When the International Trade Commission (ITC) scored the impact of USMCA on the economy, it found that lifting the uncertainty that existed due to the lack of clear digital rules would have a positive impact. Yet lifting this uncertainty is indeed the only net-positive impact that the ITC found for USMCA. It is worth adding here that these positive developments on the digital side are nothing more than what the previous administration had already negotiated with Canada and Mexico through the Trans-Pacific Partnership Agreement (TPP), an agreement that Mr. Trump, during his first month in office, stupidly withdrew us from.

And then there’s USMCA’s bad stuff. The strength of NAFTA is that it resulted in a significant increase in total trade, a surge in cross-border investment, and the creation of an intricate North American supply chain. As I explain elsewhere:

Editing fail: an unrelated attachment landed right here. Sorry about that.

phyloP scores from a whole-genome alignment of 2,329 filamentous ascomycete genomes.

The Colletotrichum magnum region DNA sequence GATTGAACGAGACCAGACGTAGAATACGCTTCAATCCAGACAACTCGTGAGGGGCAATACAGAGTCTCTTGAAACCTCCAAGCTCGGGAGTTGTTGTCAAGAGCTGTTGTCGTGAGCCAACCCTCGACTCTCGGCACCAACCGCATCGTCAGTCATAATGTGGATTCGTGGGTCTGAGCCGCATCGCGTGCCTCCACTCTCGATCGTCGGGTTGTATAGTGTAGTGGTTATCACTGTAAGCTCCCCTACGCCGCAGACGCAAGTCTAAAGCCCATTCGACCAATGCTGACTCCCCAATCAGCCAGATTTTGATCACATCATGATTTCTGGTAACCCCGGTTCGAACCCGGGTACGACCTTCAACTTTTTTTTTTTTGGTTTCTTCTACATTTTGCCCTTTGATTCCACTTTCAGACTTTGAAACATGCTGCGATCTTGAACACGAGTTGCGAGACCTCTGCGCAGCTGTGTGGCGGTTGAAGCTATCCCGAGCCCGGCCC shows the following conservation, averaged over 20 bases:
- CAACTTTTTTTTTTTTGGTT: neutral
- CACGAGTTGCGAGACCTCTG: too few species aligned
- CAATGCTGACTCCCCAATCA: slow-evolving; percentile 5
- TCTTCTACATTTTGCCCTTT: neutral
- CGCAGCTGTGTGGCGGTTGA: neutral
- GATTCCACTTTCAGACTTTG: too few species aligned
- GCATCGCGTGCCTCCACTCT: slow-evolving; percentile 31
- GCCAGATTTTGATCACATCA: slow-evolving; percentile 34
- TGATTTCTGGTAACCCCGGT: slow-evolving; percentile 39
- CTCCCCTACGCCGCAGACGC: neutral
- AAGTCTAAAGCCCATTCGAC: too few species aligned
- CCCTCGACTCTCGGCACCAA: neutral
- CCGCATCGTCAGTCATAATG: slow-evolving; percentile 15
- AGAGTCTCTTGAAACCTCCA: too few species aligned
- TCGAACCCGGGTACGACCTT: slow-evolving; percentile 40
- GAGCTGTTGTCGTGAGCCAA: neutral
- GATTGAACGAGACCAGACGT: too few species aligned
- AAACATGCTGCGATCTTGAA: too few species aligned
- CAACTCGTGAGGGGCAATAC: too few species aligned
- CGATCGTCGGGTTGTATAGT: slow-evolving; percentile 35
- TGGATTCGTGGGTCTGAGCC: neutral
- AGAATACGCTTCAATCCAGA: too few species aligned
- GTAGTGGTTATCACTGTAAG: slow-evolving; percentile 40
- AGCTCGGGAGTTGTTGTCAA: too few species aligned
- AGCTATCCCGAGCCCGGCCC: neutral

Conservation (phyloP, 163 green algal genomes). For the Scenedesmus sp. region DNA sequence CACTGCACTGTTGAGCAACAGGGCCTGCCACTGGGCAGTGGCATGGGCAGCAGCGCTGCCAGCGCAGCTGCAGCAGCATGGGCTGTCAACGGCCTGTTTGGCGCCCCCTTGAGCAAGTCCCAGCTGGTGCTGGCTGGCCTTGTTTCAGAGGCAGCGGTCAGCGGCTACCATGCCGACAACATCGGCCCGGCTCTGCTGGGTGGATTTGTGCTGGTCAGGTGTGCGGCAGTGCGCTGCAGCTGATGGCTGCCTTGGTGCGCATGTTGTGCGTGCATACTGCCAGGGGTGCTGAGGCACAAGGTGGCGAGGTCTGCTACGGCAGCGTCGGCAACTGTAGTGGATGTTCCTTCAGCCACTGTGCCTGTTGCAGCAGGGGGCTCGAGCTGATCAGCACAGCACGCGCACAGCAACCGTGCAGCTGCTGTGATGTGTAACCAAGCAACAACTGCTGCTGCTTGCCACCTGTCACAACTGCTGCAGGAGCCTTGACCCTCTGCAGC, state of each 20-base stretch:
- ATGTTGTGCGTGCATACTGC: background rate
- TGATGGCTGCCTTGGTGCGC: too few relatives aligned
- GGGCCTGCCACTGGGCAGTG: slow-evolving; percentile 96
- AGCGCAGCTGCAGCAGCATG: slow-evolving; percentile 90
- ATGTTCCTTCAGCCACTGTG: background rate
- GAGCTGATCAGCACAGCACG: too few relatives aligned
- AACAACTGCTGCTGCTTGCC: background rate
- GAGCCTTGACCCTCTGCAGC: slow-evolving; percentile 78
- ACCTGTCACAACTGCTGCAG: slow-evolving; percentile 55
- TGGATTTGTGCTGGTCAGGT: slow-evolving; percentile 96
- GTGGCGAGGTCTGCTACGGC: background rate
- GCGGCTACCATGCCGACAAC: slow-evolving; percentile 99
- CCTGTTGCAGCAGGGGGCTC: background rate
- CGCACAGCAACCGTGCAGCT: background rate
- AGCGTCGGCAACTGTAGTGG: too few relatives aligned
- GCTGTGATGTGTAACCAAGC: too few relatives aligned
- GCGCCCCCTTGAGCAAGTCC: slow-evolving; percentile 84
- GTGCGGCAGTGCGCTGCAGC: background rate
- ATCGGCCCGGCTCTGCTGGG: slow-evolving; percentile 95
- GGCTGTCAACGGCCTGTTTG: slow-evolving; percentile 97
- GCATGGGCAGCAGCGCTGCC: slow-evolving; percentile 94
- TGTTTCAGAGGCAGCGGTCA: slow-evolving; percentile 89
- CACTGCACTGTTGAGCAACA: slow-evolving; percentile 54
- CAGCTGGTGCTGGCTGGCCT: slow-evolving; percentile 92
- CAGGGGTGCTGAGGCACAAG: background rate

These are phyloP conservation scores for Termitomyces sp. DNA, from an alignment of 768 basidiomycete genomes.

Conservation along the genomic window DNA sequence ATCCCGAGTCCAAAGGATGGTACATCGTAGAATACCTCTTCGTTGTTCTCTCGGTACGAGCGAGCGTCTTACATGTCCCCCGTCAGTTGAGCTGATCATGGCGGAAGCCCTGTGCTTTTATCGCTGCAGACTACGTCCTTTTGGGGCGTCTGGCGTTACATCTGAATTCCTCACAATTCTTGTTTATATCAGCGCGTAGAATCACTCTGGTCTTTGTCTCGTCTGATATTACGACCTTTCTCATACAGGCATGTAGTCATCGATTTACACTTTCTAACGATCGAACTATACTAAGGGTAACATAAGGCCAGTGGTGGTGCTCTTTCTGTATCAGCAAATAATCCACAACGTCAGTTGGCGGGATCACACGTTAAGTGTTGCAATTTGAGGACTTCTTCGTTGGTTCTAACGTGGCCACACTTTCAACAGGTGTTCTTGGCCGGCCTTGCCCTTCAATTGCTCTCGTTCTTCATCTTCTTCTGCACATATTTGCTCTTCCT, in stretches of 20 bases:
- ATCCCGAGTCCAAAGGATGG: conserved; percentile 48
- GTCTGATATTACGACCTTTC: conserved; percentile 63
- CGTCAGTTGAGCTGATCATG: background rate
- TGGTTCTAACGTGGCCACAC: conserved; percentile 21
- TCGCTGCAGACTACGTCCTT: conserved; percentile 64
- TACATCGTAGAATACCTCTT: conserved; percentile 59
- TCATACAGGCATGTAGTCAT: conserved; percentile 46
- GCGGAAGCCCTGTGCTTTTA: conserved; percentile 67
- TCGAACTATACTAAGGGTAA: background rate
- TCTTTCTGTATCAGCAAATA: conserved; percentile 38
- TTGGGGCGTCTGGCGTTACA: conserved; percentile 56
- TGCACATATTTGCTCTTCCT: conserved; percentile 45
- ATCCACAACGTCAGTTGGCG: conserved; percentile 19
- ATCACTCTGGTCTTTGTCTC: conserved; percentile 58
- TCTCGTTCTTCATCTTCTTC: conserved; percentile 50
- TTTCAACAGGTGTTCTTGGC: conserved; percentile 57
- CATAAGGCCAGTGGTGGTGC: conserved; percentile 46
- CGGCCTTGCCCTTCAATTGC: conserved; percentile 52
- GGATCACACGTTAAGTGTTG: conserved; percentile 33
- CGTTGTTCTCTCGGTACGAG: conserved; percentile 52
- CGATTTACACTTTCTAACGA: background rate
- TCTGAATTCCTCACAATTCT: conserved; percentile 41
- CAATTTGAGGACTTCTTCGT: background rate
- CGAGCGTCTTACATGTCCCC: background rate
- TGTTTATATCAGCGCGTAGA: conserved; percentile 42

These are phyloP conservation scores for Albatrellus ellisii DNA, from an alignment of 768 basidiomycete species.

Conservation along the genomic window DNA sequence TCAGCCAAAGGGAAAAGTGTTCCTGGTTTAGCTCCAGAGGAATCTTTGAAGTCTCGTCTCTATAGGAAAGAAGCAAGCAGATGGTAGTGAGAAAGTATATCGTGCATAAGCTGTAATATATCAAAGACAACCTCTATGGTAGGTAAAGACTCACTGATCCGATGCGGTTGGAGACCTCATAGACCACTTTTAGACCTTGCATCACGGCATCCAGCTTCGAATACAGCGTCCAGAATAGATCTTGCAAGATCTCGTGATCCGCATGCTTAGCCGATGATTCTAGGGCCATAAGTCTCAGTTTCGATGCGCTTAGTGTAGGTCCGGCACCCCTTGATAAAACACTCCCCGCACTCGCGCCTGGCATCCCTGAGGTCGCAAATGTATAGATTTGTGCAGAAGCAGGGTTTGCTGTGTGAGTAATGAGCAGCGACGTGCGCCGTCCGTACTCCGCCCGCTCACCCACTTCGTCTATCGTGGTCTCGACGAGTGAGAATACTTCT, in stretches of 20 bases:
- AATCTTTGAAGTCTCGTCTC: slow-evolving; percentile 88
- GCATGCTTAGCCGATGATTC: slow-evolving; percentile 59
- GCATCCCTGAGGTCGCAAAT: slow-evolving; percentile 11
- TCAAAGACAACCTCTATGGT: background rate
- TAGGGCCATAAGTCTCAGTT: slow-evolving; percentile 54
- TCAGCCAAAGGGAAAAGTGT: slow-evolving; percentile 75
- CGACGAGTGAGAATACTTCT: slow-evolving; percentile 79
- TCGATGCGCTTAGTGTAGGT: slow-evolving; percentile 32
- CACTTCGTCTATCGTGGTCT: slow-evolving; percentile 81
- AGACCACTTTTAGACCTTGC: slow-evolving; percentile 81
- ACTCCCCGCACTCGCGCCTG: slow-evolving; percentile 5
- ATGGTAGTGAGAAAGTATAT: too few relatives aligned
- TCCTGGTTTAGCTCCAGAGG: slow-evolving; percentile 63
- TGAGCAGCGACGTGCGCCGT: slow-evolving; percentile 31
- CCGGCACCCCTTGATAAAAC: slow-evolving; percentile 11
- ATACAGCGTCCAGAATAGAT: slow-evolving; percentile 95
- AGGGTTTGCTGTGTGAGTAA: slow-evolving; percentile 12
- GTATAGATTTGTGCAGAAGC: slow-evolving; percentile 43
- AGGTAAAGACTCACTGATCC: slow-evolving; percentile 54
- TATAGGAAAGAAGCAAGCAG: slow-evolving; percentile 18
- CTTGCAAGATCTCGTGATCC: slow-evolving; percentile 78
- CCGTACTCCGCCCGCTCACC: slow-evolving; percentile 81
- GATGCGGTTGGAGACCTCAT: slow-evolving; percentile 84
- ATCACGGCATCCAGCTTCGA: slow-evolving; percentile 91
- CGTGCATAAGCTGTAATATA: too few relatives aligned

In the 1990s, many U.S. companies and foreign companies operating in the United States shifted their sourcing of raw materials and intermediary goods (such as auto parts) from Asia to Mexico. Some academics have argued that the peso crisis of 1994-1995 prompted this move as Mexican labor markets became relatively cheaper, which if added to the fact that a move to Mexico lowered both transportation costs and supply-chain risk, made Mexican workers an attractive bargain. This ensured that more of domestic companies’ production remained in the United States, as we saw with the automotive industry. It also enhanced the advantages that foreign companies enjoyed by transitioning their production from their home countries to North America, which thereby increased their reliance on this new North American supply chain. Given that America has numerous free-trade agreements with multiple countries around the world, these foreign companies also found it advantageous to export from the United States as opposed to exporting from their own country.